The Republicans have been advancing progun legislation to finesse Democratic legislators from strong gun-owning states into voting against the second amendment. Their intent is to generate an issue for the next election cycle.

So far, the Dems have not taken the bait. One result has been pssage of some serious progun legislation.

Posted by: sesquiculus | July 7, 2009 8:19 PM | Report abuse

@ Kili:

"These little men filled with envy are capable of producing nothing and are motivated by their own inadequacies and desires to wield authority against men of talent."
-- Ron Paul

I will NEVER respect a man who believes BS like this.

There was once a libertarianism of the left, one that believed people should be protected from corporate power, one that could refer to "freedom" without sticking "economic" in front of it. That is gone and what remains now is just another GOP, one that believes in letting the serfs smoke pot. And serfs we would be, because "economic freedom" is just a dressed-up sales job for "slavery." No thanks.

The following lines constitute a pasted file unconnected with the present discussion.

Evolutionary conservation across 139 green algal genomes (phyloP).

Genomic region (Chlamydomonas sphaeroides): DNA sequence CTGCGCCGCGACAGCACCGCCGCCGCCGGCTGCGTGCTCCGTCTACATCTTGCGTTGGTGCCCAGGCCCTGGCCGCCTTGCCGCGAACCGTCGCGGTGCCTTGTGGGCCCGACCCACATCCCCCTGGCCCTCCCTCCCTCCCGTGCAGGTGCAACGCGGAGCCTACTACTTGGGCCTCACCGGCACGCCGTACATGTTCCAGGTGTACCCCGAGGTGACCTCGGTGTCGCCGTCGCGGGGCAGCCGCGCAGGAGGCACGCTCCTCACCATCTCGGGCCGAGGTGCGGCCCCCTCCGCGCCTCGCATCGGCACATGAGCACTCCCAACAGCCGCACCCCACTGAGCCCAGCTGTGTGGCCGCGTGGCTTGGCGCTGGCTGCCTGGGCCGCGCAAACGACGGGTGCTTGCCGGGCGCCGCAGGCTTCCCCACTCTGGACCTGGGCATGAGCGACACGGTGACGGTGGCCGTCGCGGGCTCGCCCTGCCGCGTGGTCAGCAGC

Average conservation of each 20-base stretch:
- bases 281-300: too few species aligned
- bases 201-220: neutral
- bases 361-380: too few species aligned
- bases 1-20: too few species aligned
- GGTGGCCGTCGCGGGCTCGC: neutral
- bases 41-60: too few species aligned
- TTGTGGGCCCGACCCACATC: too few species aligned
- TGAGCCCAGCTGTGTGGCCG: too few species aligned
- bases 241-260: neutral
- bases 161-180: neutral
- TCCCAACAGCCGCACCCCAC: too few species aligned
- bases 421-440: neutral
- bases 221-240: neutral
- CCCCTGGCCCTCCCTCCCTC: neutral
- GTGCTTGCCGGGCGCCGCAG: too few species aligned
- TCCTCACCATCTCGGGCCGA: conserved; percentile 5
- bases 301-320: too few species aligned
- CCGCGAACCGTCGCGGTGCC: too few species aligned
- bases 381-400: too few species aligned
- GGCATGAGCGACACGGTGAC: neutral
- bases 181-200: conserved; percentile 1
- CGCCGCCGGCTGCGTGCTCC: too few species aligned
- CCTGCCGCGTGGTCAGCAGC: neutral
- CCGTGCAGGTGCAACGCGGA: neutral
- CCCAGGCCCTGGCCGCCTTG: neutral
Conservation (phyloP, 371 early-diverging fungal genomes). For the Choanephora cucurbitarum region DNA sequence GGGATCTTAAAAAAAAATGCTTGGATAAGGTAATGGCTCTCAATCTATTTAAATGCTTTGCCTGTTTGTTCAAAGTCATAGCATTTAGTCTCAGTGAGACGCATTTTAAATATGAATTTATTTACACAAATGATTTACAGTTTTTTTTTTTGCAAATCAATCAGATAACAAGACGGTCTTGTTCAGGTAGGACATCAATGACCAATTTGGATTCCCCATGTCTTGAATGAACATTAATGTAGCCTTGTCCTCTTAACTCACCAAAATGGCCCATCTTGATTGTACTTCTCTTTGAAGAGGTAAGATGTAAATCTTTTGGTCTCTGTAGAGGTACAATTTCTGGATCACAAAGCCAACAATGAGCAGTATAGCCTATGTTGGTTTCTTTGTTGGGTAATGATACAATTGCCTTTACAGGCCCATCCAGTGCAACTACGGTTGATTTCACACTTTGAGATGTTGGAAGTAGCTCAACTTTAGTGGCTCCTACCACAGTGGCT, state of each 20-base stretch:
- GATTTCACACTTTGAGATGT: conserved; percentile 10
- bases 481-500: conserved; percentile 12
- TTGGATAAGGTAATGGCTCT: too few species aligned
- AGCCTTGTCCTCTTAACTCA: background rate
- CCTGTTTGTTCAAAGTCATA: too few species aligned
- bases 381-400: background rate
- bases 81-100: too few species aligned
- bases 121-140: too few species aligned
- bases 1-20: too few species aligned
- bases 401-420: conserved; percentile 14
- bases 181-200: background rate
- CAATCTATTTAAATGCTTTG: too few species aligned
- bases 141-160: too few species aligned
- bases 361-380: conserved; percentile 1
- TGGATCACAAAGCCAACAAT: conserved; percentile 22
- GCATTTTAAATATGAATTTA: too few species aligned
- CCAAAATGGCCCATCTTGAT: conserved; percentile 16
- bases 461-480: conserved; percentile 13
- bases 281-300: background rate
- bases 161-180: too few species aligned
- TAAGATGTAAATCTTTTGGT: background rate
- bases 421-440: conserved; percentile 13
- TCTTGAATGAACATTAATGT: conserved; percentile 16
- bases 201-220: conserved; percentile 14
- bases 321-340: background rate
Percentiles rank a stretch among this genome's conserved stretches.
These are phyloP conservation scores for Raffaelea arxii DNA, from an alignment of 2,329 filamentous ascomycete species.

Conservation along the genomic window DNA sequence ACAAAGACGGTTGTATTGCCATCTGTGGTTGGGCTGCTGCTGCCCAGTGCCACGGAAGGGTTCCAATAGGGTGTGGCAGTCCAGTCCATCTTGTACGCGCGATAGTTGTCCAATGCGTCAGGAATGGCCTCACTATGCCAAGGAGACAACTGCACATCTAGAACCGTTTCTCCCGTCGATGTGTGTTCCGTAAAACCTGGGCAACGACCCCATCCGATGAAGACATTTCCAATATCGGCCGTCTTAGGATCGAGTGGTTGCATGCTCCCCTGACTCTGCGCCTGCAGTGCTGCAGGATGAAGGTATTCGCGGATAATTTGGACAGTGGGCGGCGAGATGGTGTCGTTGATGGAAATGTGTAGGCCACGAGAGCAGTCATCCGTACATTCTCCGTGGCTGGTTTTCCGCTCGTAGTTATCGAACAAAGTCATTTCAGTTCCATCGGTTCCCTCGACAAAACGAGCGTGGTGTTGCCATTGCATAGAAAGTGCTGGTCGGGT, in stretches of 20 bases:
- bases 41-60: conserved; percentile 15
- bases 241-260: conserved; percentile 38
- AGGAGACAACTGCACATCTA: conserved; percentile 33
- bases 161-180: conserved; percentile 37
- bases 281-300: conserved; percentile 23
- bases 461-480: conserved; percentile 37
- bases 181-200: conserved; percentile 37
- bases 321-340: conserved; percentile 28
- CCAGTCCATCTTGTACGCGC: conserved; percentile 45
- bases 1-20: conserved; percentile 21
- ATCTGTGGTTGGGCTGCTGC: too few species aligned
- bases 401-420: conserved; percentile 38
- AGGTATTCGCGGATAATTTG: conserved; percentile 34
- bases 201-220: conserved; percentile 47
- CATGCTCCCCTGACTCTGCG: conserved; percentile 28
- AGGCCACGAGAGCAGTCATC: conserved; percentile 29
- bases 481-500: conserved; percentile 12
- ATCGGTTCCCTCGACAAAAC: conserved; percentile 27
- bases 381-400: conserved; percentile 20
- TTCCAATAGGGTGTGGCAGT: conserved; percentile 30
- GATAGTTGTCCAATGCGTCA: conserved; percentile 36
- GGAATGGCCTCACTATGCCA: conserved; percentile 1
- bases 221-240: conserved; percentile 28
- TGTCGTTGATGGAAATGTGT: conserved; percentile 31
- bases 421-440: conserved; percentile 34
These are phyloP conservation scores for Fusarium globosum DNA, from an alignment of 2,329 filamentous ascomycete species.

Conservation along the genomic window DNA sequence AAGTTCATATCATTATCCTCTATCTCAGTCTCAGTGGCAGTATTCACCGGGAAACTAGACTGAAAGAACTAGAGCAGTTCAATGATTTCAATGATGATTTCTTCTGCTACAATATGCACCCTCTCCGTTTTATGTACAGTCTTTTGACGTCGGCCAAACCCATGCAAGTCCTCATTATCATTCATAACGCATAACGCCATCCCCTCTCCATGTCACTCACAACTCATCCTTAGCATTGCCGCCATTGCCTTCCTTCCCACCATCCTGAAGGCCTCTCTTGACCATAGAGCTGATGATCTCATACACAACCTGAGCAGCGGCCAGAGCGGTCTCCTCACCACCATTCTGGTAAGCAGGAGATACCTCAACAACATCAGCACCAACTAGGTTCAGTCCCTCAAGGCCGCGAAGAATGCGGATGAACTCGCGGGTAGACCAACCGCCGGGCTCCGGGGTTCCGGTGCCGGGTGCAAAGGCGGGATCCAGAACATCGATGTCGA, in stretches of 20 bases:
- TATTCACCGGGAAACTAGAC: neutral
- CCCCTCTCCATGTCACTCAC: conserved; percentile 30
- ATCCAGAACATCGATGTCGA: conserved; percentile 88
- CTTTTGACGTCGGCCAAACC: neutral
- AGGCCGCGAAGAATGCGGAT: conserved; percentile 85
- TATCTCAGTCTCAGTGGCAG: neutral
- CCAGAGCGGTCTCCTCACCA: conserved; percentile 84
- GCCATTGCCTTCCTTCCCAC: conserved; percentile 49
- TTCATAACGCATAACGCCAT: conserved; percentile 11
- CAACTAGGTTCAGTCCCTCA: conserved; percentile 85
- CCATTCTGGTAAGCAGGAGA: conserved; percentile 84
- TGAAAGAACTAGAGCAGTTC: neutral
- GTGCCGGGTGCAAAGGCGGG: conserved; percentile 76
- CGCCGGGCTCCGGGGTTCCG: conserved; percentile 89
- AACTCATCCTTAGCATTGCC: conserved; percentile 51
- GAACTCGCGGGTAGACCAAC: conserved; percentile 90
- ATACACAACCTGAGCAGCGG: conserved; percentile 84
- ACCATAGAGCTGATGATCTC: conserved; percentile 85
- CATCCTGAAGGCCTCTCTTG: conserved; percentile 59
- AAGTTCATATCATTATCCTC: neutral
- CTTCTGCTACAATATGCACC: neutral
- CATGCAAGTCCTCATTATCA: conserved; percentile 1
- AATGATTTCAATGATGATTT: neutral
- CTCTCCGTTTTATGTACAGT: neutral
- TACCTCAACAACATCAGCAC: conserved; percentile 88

Under libertarianism as defined today, we would all be working eighteen hour days for 2500 calories and a grass mat to sleep on, and any complaints would not be answered with any "force an' fraud," only with a frosty "nobody FORCES you to work here," and ... starvation. No thanks.

I don't want limited government, I want a government whose mission is to protect ordinary people from the powerful, one that stood between the corporation and the citizen, not one that axiomatically viewed the wealthy as the worthy.

Ron Paul talks a bunch of simplistic BS about gold standards and "jobs," a word that emerges from his mouth with three syllables spanning an octave. "JAAAH-uhhhh-OOOOOB" I can't stand the guy.